While the oncologist explaining that her recent PET scan showed progression of her cancer, Ms. Robbins and her husband nodded along.  Her eyes shifted patiently from my preceptor to a glossy diagram of a uterus back to me as we described that we had run out of treatment options. The cycle continued like this for what seemed like an hour, but to my patient time in fact stood still.  Her eyes began to tell a story as she came to understand her prognosis. They were devoid of fear, and sadness had washed away through the years that had passed since her initial diagnosis.  She wasn't angry nor desperate; she and her husband were composed.  When she finally spoke, she calmly asked, "My daughter is getting married in July.  Do you think that my body will...um...hold up until then?"

---

Imagine for a moment that a fortune teller was able to tell you (approximately) when you would die.  How would that change your plans for the year?  How about your plans for tomorrow?  Would it force you to reevaluate your priorities?  During this visit with Ms. Robbins, the story told by her eyes described what it must feel like to have an expiration date placed on your life.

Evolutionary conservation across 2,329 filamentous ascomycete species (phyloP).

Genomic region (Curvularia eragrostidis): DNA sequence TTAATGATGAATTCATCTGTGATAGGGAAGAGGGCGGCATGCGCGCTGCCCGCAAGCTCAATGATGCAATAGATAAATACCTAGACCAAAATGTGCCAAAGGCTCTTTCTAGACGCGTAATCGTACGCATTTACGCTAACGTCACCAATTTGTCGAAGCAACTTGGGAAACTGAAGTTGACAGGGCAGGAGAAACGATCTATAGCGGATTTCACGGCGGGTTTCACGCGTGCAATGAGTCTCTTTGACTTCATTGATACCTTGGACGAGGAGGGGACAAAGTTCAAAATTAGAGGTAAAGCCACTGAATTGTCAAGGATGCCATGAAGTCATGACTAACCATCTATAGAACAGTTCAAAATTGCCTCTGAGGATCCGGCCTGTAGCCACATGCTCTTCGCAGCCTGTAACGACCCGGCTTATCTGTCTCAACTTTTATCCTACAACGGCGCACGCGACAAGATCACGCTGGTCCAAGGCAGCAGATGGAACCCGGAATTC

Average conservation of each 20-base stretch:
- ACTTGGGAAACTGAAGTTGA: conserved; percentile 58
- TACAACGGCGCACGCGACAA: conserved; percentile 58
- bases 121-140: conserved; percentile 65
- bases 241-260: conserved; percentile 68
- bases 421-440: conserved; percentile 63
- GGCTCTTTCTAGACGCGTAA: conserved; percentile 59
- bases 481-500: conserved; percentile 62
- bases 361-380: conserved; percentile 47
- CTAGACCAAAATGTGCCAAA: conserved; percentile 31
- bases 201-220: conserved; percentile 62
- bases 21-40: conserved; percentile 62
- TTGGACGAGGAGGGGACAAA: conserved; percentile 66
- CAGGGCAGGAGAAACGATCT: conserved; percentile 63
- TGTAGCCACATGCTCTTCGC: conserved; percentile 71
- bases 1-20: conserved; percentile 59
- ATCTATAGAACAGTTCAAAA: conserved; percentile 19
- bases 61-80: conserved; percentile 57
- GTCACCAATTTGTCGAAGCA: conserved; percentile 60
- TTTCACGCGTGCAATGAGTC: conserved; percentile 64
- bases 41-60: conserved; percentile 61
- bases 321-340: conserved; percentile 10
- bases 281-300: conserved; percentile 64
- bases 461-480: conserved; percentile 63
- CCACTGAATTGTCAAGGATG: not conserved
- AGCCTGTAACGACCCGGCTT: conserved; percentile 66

Ms. Robbins probably saw this day coming.  Again and again, a new therapy held the promise of buying her more time, yet surgeries and toxic medicines did little more than to make her nauseated and weak.  She's battled for three years, coping with the idea that an expiration date might soon be laid before her, and that day has finally come.  The oncologist's response was short, "Well...if we try more therapy, then it's possible.  But without any more chemo, I'd say maybe...three months?"  

Three months. 

At that point, the gaze that I saw in the Robbins' eyes spoke not of bikinis, finances, favorite desserts, or dress sizes.  Their eyes said one thing: I want to be with my child on her wedding day.  

---